At the Fool, we believe that in order to find good shares to invest in, one has to start with figuring out how strong a company’s business is. And to do so, we can turn to the Rule Maker framework outlined by Motley Fool Chief Executive Officer Tom Gardner in his book Rule Breakers, Rule Makers. The Rule-Maker Framework Here’s how the framework looks like: Is the company selling low priced, everyday items? How does the business’s gross margins look like? What about its net margins? Is the company’s sales growing? What about its cash to debt ratio? Is its Foolish…
At the Fool, we believe that in order to find good shares to invest in, one has to start with figuring out how strong a company’s business is.
And to do so, we can turn to the Rule Maker framework outlined by Motley Fool Chief Executive Officer Tom Gardner in his book Rule Breakers, Rule Makers.
The Rule-Maker Framework
Here’s how the framework looks like:
- Is the company selling low priced, everyday items?
- How does the business’s gross margins look like?
- What about its net margins?
- Is the company’s sales growing?
- What about its cash to debt ratio?
- Is its Foolish Flow Ratio (a gauge of how fast the business can bring in cash) strong?
- Lastly, what’s your level of familiarity and interest with the business?
Figuring out SembCorp Marine
With that, let’s run SembCorp Marine Ltd (SGX: S51) through the framework today.
For some background, SembCorp Marine is a leading player in the offshore and marine industry. Its business is made out of three major sectors: Rig Building; Offshore and Conversion; and Repair. It is also majority owned by SembCorp Industries Limited (SGX: U96).
You can learn more about SembCorp Marine here.
So, here’s how the company fares against the Rule Maker framework (numbered in the same order as the seven criteria above):
- As a supplier to the oil and gas sector, SembCorp Marine thrives on large projects that are ordered by its customers. This typically wouldn’t be low cost projects that a customer will order on a daily basis and thus runs counter to Tom’s criteria.
- The gross margin for SembCorp Marine in 2014 came in at 14.4%.
- For 2014’s net margin, SembCorp Marine clocked in a figure of 10.3%.
- The nature of SembCorp Marine’s business means that its top-line can be volatile. Compared to 2009, revenue in 2014 is up less than 2%. However, in the five years between 2009 and 2014, revenue had hit a low of $3.9 billion in 2011 and a high of $5.8 billion in 2014.
- As of the end of 2014, SembCorp Marine had $1.08 billion in cash and equivalents, and $1.74 billion in borrowings. This gives a cash to debt ratio of 0.62, which is well below Tom’s desired ratio of at least 1.5.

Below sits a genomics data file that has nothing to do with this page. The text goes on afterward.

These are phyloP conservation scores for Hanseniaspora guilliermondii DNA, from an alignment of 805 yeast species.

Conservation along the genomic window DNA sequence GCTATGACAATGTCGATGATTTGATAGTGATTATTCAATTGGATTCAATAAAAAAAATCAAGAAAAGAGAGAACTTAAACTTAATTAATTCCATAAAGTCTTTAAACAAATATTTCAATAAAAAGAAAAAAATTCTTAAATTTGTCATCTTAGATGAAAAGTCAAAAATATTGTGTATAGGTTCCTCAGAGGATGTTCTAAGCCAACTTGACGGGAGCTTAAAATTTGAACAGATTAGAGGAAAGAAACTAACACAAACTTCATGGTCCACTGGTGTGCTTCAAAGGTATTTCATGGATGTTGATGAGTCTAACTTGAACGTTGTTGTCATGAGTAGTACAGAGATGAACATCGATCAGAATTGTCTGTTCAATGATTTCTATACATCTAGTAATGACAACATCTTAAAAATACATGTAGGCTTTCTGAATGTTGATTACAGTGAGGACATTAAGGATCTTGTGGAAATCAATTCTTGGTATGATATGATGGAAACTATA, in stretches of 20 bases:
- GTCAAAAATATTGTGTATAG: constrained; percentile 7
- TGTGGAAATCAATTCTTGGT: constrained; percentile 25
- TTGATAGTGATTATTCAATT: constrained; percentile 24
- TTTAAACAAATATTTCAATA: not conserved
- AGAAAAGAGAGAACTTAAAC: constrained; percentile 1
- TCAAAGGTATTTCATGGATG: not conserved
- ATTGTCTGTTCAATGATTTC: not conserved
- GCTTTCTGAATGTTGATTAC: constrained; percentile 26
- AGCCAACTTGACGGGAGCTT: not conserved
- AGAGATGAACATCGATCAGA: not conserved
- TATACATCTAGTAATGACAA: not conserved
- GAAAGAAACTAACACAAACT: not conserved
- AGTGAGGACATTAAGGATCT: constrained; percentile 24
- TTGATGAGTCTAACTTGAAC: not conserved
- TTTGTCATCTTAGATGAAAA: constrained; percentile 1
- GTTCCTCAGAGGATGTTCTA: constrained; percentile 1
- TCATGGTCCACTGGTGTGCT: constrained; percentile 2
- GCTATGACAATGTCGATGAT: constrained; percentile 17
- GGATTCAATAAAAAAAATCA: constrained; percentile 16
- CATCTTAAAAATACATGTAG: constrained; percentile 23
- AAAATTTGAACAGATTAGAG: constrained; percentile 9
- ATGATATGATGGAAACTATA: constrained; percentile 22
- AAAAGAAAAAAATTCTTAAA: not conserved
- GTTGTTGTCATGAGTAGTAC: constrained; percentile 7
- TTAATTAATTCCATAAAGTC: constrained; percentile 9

- As of the end of 2014, SembCorp Marine had $1.08 billion in cash, $4.57 billion in current assets, and $3.45 billion in current liabilities. This gives a borderline Foolish Flow ratio of 1.01. One reason for the higher current assets is the relatively high inventories and work in progress ($3 billion) that SembCorp Marine holds.
- The depth and scale of the projects that SembCorp Marine undertakes may require an investor to have a strong technical background in order to have full understanding of the company’s competitive advantages.
Putting a company through the Rule Maker framework can help you size up the type of opportunity at hand.
With SembCorp Marine, we have a company with a volatile revenue base. The nature of the revenue may be lumpy, but SembCorp Marine is at least able to grind out fairly good net margins. That would be important, since the company is maintaining a borderline level of inventory and work in progress on its balance sheet.
Meanwhile, SembCorp Marine’s cash to debt ratio is also not ideal. So, the operational chops and financial discipline of the company will have to carry most of the financial weight.
As a final note, it is important understand that no one company is perfect.
With the characteristics defined above, the onus remains with the Foolish investor to decide if SembCorp Marine’s current share price provides an appropriate margin of safety and whether it fits into his or her portfolio.
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The information provided is for general information purposes only and is not intended to be personalised investment or financial advice. Motley Fool Singapore contributor Chin Hui Leong doesn’t own shares in any companies mentioned.